Australian Open: Weather to threaten more delays this week following Monday's washout

Eric Leister

The weather has already proven disruptive for the Australian Open, which kicked off on Monday, Jan. 20, with poor air quality and wet weather plaguing the Melbourne region.

The first day of the tournament had significant impacts from the weather as a storm that passed through southeastern Australia brought showers and thunderstorms.

Spectators wait as rain stops play during a first round singles match at the Australian Open tennis championship in Melbourne, Australia, Monday, Jan. 20, 2020. (AP Photo/Andy Brownbill)

The wet weather caused several matches to be rescheduled.

Dry weather returned to Melbourne on Tuesday as beautiful conditions allowed for no delays to play.

This spell of dry weather will continue into early Wednesday afternoon, while a north to northeasterly wind will bring an increase in heat with temperatures set to reach 32 C (89 F). The normal high temperature for the middle of January is 26 degrees Celsius (around 78 degrees Fahrenheit).

An increase in winds may also affect play on Wednesday with frequent gusts of 30-50 km/h (18-31 mph).

Rain and thunderstorms may again threaten play from late Wednesday into Thursday as another cold front crosses Melbourne.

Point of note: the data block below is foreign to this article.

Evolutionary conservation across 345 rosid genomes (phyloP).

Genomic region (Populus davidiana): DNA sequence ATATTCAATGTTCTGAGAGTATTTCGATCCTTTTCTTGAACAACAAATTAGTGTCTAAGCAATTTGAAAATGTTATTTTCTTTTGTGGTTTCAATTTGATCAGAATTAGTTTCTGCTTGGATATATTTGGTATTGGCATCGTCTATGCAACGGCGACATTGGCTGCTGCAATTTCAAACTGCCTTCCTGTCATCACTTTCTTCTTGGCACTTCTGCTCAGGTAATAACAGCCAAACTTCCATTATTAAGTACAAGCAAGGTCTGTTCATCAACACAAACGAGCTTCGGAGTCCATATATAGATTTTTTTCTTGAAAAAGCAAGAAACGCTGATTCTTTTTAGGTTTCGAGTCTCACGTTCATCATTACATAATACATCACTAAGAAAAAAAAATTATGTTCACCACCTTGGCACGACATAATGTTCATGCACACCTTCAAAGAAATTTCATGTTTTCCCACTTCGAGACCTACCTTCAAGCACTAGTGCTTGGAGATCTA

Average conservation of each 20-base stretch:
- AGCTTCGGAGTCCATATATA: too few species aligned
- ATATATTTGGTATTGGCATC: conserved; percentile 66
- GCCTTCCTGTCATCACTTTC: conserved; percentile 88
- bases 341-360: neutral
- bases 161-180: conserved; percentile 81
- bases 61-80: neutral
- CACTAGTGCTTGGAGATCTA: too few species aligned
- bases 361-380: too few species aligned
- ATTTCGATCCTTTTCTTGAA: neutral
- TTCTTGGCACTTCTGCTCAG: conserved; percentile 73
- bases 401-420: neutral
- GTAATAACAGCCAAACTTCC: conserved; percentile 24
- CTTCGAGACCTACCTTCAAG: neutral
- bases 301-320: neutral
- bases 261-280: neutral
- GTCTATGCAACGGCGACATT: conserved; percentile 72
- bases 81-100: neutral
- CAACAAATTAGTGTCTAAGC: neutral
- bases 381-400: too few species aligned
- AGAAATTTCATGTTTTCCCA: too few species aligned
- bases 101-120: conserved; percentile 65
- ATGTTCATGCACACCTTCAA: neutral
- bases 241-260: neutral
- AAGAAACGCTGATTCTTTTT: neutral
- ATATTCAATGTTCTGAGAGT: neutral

Drier weather will then prevail from midday Thursday into Friday.


Additional days of dry weather are forecast for this weekend to wrap up the first week of the tournament.

Whether or not it will rain will not be the only forecast closely scrutinized for the tournament. Air quality will also determine if matches will be postponed or moved indoors.

In this Monday, Dec. 30, 2019, aerial photo, wildfires rage under plumes of smoke in Bairnsdale, Australia. Thousands of tourists fled Australia's wildfire-ravaged eastern coast Thursday ahead of worsening conditions as the military started to evacuate people trapped on the shore farther south. (Glen Morey via AP)

Controversy rose last week as qualifiers began amid smoky conditions in Melbourne. Matches were postponed and several athletes shared concerns over the safety of the conditions.

"The more I think about the conditions we played in a few days ago, the more it boils my blood," British player Liam Brody posted on Twitter. "We can't let this slide. The email we received yesterday from the ATP and AO was a slap in the face, conditions were 'playable'. Were they 'healthy'?"

The annual tennis tournament and first of the sport's four 'Grand Slam' events, will continue into early February.

Air quality may again deteriorate this week as winds turn out of the northeast on Wednesday. This could pull smoke into the area from the "megafire" burning in the eastern part of Victoria, and air quality may deteriorate throughout the day.

If this occurs, it will likely be short-lived as a storm system is expected to sweep through the region Wednesday night into Thursday, whisking any poor air quality away from the region.

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